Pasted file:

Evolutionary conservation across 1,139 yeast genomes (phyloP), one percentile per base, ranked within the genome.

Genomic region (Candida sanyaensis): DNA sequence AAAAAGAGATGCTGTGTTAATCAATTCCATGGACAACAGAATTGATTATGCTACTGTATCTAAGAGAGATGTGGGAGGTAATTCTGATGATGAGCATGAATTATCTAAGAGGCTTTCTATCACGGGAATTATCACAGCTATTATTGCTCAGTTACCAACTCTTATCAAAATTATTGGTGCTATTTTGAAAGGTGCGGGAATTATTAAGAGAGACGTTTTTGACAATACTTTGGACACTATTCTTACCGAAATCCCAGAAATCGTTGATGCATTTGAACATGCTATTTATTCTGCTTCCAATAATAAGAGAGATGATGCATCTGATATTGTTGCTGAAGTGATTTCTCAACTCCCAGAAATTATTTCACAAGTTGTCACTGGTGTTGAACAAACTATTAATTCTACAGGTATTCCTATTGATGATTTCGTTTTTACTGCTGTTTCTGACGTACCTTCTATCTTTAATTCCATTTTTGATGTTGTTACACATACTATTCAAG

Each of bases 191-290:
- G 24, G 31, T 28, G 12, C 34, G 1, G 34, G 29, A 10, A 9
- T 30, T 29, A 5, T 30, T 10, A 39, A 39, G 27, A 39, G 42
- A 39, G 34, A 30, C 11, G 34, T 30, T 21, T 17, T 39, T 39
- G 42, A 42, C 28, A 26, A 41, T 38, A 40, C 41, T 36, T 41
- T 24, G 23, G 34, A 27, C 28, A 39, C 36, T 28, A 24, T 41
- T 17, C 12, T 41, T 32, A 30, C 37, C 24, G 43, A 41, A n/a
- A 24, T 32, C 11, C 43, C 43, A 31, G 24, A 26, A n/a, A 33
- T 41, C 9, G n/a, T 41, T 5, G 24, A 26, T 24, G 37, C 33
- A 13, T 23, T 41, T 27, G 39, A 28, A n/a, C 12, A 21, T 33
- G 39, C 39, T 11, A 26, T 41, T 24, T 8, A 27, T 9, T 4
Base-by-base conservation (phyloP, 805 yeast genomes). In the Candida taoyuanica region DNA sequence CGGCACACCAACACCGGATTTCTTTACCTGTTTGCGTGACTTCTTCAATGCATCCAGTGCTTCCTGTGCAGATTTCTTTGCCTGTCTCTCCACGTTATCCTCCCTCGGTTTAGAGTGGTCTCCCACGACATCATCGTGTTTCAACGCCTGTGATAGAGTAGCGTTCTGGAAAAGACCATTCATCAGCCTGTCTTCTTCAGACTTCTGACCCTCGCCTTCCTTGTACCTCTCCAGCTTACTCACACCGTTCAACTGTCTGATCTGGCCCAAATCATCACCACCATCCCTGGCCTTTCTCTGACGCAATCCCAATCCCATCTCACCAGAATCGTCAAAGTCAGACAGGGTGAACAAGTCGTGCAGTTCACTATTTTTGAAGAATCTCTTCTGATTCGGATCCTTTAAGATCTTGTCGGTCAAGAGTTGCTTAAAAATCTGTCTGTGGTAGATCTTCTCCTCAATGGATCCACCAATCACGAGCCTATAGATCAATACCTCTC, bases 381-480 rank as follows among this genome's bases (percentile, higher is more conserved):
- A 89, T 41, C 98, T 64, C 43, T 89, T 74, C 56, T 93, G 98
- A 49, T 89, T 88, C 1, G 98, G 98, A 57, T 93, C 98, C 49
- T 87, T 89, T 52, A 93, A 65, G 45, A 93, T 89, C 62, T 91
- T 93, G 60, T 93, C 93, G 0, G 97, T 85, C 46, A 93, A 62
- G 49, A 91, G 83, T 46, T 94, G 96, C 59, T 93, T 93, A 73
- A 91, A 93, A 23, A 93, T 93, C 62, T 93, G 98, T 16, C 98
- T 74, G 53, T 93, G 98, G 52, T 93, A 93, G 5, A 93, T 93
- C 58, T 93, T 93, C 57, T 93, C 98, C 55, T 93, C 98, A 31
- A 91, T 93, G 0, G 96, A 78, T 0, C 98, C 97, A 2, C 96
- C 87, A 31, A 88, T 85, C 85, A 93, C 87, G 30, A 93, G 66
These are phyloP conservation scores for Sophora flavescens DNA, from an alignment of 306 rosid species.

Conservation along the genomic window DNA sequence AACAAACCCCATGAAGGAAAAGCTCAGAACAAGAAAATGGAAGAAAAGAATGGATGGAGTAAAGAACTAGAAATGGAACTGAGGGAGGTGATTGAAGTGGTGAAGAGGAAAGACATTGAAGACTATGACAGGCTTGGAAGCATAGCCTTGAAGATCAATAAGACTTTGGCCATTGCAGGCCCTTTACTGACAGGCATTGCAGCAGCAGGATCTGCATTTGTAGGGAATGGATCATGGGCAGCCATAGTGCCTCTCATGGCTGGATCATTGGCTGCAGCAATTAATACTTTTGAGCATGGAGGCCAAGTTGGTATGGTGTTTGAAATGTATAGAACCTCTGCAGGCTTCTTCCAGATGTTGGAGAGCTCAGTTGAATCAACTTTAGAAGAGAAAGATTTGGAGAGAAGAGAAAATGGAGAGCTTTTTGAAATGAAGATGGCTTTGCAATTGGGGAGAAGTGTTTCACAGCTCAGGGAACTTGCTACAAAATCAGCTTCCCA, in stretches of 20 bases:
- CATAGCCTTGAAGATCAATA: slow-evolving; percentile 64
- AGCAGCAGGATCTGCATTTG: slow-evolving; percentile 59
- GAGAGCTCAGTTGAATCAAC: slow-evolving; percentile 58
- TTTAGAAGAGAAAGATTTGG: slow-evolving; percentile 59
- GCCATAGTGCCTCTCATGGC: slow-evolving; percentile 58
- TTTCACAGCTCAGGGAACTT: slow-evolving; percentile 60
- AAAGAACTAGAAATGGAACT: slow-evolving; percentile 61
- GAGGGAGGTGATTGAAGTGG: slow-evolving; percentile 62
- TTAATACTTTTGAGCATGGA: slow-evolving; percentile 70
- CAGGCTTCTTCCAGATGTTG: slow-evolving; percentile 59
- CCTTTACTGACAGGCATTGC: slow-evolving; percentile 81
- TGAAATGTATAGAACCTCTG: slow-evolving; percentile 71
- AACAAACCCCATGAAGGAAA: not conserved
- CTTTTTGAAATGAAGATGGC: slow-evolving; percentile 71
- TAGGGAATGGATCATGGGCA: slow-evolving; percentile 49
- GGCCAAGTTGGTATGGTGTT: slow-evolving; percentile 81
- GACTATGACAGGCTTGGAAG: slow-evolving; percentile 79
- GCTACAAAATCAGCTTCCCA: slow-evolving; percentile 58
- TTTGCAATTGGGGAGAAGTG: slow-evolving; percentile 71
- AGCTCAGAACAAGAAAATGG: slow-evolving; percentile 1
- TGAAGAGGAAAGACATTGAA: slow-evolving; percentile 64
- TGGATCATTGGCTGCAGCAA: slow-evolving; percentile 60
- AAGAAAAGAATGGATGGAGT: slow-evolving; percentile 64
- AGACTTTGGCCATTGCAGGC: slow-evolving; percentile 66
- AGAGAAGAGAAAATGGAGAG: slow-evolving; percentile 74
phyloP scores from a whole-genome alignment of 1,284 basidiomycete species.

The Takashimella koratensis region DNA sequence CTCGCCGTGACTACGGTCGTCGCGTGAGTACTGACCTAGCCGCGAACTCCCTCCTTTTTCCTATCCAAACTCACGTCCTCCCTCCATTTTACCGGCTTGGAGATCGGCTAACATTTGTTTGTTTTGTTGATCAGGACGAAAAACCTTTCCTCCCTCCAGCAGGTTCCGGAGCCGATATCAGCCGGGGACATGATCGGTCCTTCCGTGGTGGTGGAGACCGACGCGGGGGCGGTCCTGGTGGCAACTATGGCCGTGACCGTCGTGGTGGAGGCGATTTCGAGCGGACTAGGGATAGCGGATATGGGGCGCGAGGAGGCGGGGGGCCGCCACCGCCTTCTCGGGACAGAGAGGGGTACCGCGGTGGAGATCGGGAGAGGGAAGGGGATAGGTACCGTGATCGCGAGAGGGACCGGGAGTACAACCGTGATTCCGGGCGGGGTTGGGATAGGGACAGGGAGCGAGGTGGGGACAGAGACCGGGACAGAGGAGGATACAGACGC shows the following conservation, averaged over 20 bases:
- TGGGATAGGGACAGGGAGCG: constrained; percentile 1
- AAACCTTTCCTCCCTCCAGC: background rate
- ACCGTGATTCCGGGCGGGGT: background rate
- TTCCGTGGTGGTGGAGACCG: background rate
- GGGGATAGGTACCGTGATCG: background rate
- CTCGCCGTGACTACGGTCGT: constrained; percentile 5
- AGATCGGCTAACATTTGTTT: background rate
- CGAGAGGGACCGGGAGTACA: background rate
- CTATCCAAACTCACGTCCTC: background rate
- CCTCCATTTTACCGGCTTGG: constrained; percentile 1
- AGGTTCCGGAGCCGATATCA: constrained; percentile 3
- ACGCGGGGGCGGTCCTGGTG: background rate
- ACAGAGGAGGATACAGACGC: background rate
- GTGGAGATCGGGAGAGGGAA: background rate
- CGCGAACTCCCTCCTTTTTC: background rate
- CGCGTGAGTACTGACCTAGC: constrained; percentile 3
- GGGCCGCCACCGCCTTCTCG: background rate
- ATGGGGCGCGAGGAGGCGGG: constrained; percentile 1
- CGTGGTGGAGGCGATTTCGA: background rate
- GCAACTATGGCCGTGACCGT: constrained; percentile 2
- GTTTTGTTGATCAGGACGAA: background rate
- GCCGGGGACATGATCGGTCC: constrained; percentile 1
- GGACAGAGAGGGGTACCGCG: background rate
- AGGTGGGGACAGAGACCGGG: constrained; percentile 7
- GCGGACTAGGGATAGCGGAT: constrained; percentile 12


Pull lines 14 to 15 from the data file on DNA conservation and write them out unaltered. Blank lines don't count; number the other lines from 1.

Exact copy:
Base-by-base conservation (phyloP, 805 yeast genomes). In the Candida taoyuanica region DNA sequence CGGCACACCAACACCGGATTTCTTTACCTGTTTGCGTGACTTCTTCAATGCATCCAGTGCTTCCTGTGCAGATTTCTTTGCCTGTCTCTCCACGTTATCCTCCCTCGGTTTAGAGTGGTCTCCCACGACATCATCGTGTTTCAACGCCTGTGATAGAGTAGCGTTCTGGAAAAGACCATTCATCAGCCTGTCTTCTTCAGACTTCTGACCCTCGCCTTCCTTGTACCTCTCCAGCTTACTCACACCGTTCAACTGTCTGATCTGGCCCAAATCATCACCACCATCCCTGGCCTTTCTCTGACGCAATCCCAATCCCATCTCACCAGAATCGTCAAAGTCAGACAGGGTGAACAAGTCGTGCAGTTCACTATTTTTGAAGAATCTCTTCTGATTCGGATCCTTTAAGATCTTGTCGGTCAAGAGTTGCTTAAAAATCTGTCTGTGGTAGATCTTCTCCTCAATGGATCCACCAATCACGAGCCTATAGATCAATACCTCTC, bases 381-480 rank as follows among this genome's bases (percentile, higher is more conserved):
- A 89, T 41, C 98, T 64, C 43, T 89, T 74, C 56, T 93, G 98